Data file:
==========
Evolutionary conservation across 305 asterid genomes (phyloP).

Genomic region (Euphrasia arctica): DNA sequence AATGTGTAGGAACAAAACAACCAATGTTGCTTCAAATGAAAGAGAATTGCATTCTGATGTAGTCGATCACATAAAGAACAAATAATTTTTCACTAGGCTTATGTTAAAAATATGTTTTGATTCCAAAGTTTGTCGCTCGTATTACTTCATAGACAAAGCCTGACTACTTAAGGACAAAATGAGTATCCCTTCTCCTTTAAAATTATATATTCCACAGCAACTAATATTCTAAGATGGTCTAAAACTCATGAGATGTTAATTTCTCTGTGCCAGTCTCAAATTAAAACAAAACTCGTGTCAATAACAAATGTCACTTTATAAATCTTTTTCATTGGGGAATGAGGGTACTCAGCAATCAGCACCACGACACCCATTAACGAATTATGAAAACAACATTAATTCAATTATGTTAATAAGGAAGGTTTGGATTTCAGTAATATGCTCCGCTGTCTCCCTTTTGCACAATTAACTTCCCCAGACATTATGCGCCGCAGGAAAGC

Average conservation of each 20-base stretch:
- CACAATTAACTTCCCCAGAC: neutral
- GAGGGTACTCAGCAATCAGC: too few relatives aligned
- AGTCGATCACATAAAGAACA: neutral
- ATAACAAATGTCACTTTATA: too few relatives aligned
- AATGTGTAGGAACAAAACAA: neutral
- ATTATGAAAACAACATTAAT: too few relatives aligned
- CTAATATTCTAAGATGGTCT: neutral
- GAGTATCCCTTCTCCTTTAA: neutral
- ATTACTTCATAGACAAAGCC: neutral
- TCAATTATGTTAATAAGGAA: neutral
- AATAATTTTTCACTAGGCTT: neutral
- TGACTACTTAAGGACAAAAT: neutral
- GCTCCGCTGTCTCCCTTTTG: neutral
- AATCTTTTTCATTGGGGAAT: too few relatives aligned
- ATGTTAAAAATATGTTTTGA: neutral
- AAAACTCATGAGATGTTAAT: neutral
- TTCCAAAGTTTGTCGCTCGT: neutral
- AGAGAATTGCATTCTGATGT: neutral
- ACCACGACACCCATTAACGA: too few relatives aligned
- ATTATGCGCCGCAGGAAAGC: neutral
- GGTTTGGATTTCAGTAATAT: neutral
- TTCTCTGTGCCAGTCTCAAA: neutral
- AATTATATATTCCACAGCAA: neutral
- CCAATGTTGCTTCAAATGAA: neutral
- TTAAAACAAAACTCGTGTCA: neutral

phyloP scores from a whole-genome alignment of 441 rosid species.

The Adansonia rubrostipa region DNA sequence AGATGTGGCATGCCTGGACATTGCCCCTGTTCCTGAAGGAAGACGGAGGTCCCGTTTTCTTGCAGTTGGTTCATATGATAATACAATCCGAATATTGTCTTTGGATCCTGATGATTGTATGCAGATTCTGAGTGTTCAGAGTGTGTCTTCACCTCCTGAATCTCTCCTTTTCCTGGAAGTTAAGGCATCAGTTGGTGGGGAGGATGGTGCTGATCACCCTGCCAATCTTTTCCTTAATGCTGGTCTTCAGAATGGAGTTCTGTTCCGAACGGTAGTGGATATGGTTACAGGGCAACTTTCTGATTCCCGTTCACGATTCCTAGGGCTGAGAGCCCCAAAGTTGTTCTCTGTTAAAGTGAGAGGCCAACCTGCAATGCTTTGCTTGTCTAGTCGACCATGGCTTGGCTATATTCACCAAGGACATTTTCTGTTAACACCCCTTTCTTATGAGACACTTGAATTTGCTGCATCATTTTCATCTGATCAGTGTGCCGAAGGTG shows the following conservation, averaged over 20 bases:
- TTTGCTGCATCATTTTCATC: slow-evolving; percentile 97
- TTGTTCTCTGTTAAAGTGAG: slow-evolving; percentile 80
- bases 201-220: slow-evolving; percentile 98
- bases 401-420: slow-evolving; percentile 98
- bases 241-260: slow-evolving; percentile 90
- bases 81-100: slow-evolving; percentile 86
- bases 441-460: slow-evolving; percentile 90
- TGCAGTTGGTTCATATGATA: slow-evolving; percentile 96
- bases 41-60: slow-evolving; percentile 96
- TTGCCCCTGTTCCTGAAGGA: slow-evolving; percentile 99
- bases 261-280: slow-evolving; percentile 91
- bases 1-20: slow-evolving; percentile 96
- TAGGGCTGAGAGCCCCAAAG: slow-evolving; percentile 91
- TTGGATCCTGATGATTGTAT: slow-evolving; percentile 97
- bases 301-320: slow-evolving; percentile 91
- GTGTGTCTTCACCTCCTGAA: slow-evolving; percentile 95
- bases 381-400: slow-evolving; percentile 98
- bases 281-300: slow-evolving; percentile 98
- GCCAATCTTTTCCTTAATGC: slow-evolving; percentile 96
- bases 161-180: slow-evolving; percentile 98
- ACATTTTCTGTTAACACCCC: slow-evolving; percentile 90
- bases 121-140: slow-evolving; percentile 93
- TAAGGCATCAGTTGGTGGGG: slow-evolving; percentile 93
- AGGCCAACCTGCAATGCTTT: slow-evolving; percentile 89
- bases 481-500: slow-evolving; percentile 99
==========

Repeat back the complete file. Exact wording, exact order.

Evolutionary conservation across 305 asterid genomes (phyloP).

Genomic region (Euphrasia arctica): DNA sequence AATGTGTAGGAACAAAACAACCAATGTTGCTTCAAATGAAAGAGAATTGCATTCTGATGTAGTCGATCACATAAAGAACAAATAATTTTTCACTAGGCTTATGTTAAAAATATGTTTTGATTCCAAAGTTTGTCGCTCGTATTACTTCATAGACAAAGCCTGACTACTTAAGGACAAAATGAGTATCCCTTCTCCTTTAAAATTATATATTCCACAGCAACTAATATTCTAAGATGGTCTAAAACTCATGAGATGTTAATTTCTCTGTGCCAGTCTCAAATTAAAACAAAACTCGTGTCAATAACAAATGTCACTTTATAAATCTTTTTCATTGGGGAATGAGGGTACTCAGCAATCAGCACCACGACACCCATTAACGAATTATGAAAACAACATTAATTCAATTATGTTAATAAGGAAGGTTTGGATTTCAGTAATATGCTCCGCTGTCTCCCTTTTGCACAATTAACTTCCCCAGACATTATGCGCCGCAGGAAAGC

Average conservation of each 20-base stretch:
- CACAATTAACTTCCCCAGAC: neutral
- GAGGGTACTCAGCAATCAGC: too few relatives aligned
- AGTCGATCACATAAAGAACA: neutral
- ATAACAAATGTCACTTTATA: too few relatives aligned
- AATGTGTAGGAACAAAACAA: neutral
- ATTATGAAAACAACATTAAT: too few relatives aligned
- CTAATATTCTAAGATGGTCT: neutral
- GAGTATCCCTTCTCCTTTAA: neutral
- ATTACTTCATAGACAAAGCC: neutral
- TCAATTATGTTAATAAGGAA: neutral
- AATAATTTTTCACTAGGCTT: neutral
- TGACTACTTAAGGACAAAAT: neutral
- GCTCCGCTGTCTCCCTTTTG: neutral
- AATCTTTTTCATTGGGGAAT: too few relatives aligned
- ATGTTAAAAATATGTTTTGA: neutral
- AAAACTCATGAGATGTTAAT: neutral
- TTCCAAAGTTTGTCGCTCGT: neutral
- AGAGAATTGCATTCTGATGT: neutral
- ACCACGACACCCATTAACGA: too few relatives aligned
- ATTATGCGCCGCAGGAAAGC: neutral
- GGTTTGGATTTCAGTAATAT: neutral
- TTCTCTGTGCCAGTCTCAAA: neutral
- AATTATATATTCCACAGCAA: neutral
- CCAATGTTGCTTCAAATGAA: neutral
- TTAAAACAAAACTCGTGTCA: neutral

phyloP scores from a whole-genome alignment of 441 rosid species.

The Adansonia rubrostipa region DNA sequence AGATGTGGCATGCCTGGACATTGCCCCTGTTCCTGAAGGAAGACGGAGGTCCCGTTTTCTTGCAGTTGGTTCATATGATAATACAATCCGAATATTGTCTTTGGATCCTGATGATTGTATGCAGATTCTGAGTGTTCAGAGTGTGTCTTCACCTCCTGAATCTCTCCTTTTCCTGGAAGTTAAGGCATCAGTTGGTGGGGAGGATGGTGCTGATCACCCTGCCAATCTTTTCCTTAATGCTGGTCTTCAGAATGGAGTTCTGTTCCGAACGGTAGTGGATATGGTTACAGGGCAACTTTCTGATTCCCGTTCACGATTCCTAGGGCTGAGAGCCCCAAAGTTGTTCTCTGTTAAAGTGAGAGGCCAACCTGCAATGCTTTGCTTGTCTAGTCGACCATGGCTTGGCTATATTCACCAAGGACATTTTCTGTTAACACCCCTTTCTTATGAGACACTTGAATTTGCTGCATCATTTTCATCTGATCAGTGTGCCGAAGGTG shows the following conservation, averaged over 20 bases:
- TTTGCTGCATCATTTTCATC: slow-evolving; percentile 97
- TTGTTCTCTGTTAAAGTGAG: slow-evolving; percentile 80
- bases 201-220: slow-evolving; percentile 98
- bases 401-420: slow-evolving; percentile 98
- bases 241-260: slow-evolving; percentile 90
- bases 81-100: slow-evolving; percentile 86
- bases 441-460: slow-evolving; percentile 90
- TGCAGTTGGTTCATATGATA: slow-evolving; percentile 96
- bases 41-60: slow-evolving; percentile 96
- TTGCCCCTGTTCCTGAAGGA: slow-evolving; percentile 99
- bases 261-280: slow-evolving; percentile 91
- bases 1-20: slow-evolving; percentile 96
- TAGGGCTGAGAGCCCCAAAG: slow-evolving; percentile 91
- TTGGATCCTGATGATTGTAT: slow-evolving; percentile 97
- bases 301-320: slow-evolving; percentile 91
- GTGTGTCTTCACCTCCTGAA: slow-evolving; percentile 95
- bases 381-400: slow-evolving; percentile 98
- bases 281-300: slow-evolving; percentile 98
- GCCAATCTTTTCCTTAATGC: slow-evolving; percentile 96
- bases 161-180: slow-evolving; percentile 98
- ACATTTTCTGTTAACACCCC: slow-evolving; percentile 90
- bases 121-140: slow-evolving; percentile 93
- TAAGGCATCAGTTGGTGGGG: slow-evolving; percentile 93
- AGGCCAACCTGCAATGCTTT: slow-evolving; percentile 89
- bases 481-500: slow-evolving; percentile 99